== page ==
>>>>> "Jeff" == Jeff Stevens writes:

Jeff> It is not obvious to me that DNSSEC needs EDNS as there is
Jeff> no mention of EDNS in the DNSSEC RFC2535. Is there some
Jeff> reason the EDNS feature gets used by calling out the +dnssec
Jeff> option?

The +dnssec option to dig tells it to set the DO (DNSSEC OK) bit which
is in the EDNS0 OPT header. The DO bit is used to tell a server that
the client is DNSSEC-aware and, by implication, is willing to receive
DNSSEC RRtypes. RFC3225 -- Indicating Resolver Support of DNSSEC --
documents this.

DNSSEC-signed responses are *much* bigger than conventional DNS
replies because of the extra (and large) RR types that get returned:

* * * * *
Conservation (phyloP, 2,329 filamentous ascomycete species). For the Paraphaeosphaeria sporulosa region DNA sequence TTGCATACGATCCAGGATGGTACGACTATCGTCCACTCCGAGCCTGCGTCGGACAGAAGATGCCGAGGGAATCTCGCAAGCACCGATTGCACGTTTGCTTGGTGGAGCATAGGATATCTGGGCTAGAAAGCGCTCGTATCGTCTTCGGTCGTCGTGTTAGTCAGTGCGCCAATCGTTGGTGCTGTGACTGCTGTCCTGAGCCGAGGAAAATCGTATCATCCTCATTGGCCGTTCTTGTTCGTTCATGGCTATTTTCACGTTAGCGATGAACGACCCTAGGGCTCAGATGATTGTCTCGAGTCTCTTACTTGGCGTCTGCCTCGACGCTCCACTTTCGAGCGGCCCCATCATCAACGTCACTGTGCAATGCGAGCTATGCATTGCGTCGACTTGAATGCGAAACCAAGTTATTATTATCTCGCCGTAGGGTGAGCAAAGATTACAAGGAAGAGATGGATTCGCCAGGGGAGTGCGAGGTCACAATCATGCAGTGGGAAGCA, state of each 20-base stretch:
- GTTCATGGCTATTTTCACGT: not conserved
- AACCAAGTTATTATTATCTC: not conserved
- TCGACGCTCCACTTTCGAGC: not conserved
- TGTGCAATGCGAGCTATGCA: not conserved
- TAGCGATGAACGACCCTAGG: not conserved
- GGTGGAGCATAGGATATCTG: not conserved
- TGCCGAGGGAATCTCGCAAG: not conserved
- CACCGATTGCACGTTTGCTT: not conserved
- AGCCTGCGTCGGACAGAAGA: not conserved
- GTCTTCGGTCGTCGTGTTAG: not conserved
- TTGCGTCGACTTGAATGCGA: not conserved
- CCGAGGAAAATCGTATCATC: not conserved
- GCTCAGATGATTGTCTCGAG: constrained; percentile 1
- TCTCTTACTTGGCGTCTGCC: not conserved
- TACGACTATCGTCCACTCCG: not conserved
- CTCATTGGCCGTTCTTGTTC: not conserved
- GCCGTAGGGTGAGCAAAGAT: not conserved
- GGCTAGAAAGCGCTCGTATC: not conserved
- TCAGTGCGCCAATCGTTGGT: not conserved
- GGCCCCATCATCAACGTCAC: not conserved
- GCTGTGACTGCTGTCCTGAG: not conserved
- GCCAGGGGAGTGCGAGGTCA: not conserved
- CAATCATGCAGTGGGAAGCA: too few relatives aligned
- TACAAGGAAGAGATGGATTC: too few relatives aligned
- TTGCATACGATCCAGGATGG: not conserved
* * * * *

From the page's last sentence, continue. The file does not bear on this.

RRSIGs, NSECs, DNSKEYs. These records and their associated data mean
the 512 byte limit on "normal" UDP replies is easily exceeded. So
rather than send truncated responses which result in retried queries
over TCP, it's best to use EDNS0. Clients can then tell the server
that they're able and willing to accept UDP replies bigger than 512
bytes. This is a Big Win for everyone. Most, if not all, clients that
are DNSSEC-aware will support EDNS0 anyway.